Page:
John Picacio A Conversation With John Picacio
Part 1 of an interview with Rick Klaw
On how he begins an assignment:
"Let's put aside all the business end of it, and talk about process. The first thing is the most obvious: you read the book. You know the book backwards and forwards, you understand it on your own terms, which you're being paid to do. The client (publisher) is not just paying you for what you do with your hands, they're paying you for how you see the world, and that's the most important thing that you can give to the publisher, to the author, to the book, and to your audience."

Ricardo Pinto A Conversation With Ricardo Pinto
An interview with Victoria Strauss
On his process of writing:
"Each of my three books has been written using a progressively revised technique. Currently, I have spent more than a year working on an outline -- I have not written a single word of the final book. This outline consists of a central document which I call "tapestry" into which I weave the "threads" for each character and theme. As for revisions, if the previous two books are anything to go by, I can do as many as six complete run-throughs... This is not neurotic perfectionism. My readers will, eventually, become aware of just how complex, how finely crafted the books have had to be..."

Tim Powers A Conversation With Tim Powers
An interview with Kim Fawcett
On how he writes:
"It's all in the outline and the calendar. I try to make my outlines infinitely detailed. I even have bits of dialogue in the outline, ready for use. For one thing it's a cure for writer's block. What am I supposed to write today? Well, there it is, look all the descriptions are there, you've even got some of the bits of dialogue already laid out. Just, you know, put that into a thousand words."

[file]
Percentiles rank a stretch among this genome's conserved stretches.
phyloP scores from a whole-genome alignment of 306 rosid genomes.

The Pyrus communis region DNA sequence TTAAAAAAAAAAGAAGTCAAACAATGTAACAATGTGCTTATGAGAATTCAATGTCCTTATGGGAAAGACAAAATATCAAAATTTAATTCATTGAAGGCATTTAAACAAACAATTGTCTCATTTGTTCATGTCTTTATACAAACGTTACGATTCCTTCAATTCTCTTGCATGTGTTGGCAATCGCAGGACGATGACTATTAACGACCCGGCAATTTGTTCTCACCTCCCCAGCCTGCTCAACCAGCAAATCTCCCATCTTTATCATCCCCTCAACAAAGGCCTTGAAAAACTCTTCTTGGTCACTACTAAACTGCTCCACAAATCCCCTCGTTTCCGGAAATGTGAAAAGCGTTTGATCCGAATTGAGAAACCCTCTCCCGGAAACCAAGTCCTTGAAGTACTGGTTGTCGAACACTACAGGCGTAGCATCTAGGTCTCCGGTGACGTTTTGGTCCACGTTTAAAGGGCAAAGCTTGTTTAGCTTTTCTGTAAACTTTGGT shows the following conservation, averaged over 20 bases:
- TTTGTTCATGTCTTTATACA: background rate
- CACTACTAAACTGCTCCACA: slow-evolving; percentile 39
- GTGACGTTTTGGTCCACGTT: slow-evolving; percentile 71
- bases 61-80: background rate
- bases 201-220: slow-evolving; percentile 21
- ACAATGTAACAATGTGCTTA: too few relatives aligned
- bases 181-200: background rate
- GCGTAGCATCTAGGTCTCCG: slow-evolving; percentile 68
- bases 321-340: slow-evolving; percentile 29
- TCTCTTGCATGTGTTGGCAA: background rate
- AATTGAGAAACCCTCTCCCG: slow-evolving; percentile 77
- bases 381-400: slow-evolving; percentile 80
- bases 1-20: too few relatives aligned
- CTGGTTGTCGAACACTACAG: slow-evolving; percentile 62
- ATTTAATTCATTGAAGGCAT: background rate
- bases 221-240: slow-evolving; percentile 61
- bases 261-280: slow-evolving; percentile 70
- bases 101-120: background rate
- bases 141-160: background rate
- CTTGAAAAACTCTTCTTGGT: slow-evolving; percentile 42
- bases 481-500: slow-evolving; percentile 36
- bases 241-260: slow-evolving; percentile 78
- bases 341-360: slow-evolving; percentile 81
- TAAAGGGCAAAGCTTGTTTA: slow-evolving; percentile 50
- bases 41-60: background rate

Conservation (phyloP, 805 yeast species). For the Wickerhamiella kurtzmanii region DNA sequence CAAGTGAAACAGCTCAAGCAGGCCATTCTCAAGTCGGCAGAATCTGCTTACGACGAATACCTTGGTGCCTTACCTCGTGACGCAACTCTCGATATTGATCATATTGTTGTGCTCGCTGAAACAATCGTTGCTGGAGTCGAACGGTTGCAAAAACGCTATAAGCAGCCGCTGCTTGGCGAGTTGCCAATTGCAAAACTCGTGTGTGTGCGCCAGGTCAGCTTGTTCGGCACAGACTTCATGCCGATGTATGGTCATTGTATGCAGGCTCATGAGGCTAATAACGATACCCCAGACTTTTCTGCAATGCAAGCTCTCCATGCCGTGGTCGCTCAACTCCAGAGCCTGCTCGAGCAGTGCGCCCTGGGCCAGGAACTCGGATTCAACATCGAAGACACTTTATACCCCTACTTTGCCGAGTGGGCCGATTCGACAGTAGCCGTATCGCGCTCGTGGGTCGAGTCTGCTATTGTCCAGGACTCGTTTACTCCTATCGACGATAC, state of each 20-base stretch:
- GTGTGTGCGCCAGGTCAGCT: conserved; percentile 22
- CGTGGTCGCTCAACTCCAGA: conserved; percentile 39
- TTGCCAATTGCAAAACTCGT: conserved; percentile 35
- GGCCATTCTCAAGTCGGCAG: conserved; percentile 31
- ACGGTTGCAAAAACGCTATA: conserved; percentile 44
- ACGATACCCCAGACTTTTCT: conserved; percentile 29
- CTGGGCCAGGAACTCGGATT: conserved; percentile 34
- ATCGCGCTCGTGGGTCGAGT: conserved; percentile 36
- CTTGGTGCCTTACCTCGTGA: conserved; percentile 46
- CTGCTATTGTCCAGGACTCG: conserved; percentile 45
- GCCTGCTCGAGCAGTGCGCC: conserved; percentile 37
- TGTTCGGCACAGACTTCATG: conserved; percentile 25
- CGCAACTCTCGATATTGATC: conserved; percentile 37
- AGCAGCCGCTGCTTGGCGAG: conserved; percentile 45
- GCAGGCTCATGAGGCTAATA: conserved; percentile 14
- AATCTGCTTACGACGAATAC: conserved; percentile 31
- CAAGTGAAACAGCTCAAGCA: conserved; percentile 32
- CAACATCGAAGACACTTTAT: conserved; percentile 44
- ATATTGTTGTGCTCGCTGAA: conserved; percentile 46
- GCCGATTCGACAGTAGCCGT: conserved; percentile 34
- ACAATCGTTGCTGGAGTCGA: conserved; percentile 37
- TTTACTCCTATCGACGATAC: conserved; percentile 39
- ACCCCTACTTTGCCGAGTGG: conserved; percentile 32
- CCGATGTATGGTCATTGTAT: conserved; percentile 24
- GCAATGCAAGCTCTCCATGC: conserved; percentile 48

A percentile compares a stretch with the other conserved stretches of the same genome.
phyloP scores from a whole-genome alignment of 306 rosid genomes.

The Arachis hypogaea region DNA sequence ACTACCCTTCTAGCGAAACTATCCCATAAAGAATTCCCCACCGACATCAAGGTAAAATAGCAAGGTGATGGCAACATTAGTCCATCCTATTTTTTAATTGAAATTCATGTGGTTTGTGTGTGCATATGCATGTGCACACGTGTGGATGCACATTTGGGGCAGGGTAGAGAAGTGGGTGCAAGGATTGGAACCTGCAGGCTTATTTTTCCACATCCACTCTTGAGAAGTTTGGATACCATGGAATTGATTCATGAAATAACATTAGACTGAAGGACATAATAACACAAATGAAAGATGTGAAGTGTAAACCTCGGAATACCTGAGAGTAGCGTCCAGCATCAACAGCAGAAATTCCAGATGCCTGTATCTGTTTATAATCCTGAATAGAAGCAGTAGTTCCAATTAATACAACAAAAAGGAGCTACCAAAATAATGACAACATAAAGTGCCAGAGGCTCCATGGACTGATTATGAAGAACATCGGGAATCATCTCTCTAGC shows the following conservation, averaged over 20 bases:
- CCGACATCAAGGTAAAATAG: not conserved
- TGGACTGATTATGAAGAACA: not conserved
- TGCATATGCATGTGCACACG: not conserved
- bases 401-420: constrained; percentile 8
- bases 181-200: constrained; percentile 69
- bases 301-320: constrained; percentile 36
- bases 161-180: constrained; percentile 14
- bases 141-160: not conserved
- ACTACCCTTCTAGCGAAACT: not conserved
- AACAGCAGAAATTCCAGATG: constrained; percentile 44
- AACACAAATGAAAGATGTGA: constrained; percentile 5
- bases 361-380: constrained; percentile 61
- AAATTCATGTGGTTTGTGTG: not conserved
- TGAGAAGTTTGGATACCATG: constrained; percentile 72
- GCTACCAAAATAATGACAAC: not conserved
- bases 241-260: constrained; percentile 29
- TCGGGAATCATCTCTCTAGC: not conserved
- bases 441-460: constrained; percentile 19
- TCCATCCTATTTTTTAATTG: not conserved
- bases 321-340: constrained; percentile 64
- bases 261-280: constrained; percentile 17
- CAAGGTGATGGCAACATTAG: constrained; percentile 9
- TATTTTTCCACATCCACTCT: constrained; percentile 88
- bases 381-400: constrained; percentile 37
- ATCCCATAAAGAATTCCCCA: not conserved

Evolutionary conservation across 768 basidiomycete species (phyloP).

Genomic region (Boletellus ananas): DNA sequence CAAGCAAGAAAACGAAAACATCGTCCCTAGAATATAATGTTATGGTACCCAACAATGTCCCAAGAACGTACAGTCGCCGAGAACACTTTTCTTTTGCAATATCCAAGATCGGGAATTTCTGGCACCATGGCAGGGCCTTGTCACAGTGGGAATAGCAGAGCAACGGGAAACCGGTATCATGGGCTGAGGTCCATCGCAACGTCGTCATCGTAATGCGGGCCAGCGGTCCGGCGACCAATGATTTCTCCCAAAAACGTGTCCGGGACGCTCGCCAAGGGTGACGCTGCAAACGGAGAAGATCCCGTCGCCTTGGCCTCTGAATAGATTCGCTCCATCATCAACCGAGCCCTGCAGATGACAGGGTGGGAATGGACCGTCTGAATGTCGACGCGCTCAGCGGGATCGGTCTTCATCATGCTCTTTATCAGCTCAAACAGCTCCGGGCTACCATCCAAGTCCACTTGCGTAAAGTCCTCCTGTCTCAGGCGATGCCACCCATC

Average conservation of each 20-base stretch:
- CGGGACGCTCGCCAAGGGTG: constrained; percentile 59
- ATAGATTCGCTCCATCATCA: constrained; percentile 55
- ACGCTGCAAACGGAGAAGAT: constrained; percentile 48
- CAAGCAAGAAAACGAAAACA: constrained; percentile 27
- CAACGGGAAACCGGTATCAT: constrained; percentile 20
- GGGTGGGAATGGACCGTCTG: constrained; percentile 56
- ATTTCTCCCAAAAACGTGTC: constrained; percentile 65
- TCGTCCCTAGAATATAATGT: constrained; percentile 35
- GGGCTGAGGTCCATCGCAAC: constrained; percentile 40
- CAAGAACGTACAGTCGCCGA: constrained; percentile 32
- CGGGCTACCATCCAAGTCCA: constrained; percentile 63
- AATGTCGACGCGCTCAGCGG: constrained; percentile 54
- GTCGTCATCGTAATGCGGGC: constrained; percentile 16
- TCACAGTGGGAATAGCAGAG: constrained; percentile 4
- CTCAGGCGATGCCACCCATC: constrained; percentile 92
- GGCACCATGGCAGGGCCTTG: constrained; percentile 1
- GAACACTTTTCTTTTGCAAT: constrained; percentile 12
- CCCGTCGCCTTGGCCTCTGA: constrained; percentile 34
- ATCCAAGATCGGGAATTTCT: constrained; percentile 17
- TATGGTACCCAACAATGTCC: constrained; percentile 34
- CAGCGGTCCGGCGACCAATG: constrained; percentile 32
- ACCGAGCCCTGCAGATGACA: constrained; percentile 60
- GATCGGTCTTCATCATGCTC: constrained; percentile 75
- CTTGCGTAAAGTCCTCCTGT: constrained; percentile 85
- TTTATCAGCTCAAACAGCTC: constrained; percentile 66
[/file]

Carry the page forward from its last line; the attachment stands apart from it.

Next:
Terry Pratchett Terry Pratchett
Part 2 of an interview with Steven H Silver
On the dramatization of Mort:
"Curiously enough, we have no English movie interest whatsoever. All the interest is coming from Germany and the USA. I think that's because the English film industry is made up of a bunch of wankers. When the Brits are allowed to make movies by themselves, it either has to be very gritty stuff about jobless steelworkers or airy fairy stuff with Hugh Grant in it. The idea of doing a fantasy would not occur to them... The British movie industry as a whole seems quite puzzled about this sort of thing. 'What, you mean there's no part for Scottish drugtakers in it?' 'Couldn't Mort be a steelworker and take all his clothes off?' 'There's no part for Hugh Grant? Well, good Heavens, can you make movies like that?'"

Terry Pratchett Terry Pratchett
Part 1 of an interview with Steven H Silver
On building an audience:
"Then and now, it is only possible to start off and begin to build up a readership and build up a readership and build up a readership and then you get noticed. It is much harder to do that in the book industry in the US. Because unless you are an instant bestseller, the books are not going to stay on the shelves long enough to build up a readership except in a small number of specialty shops."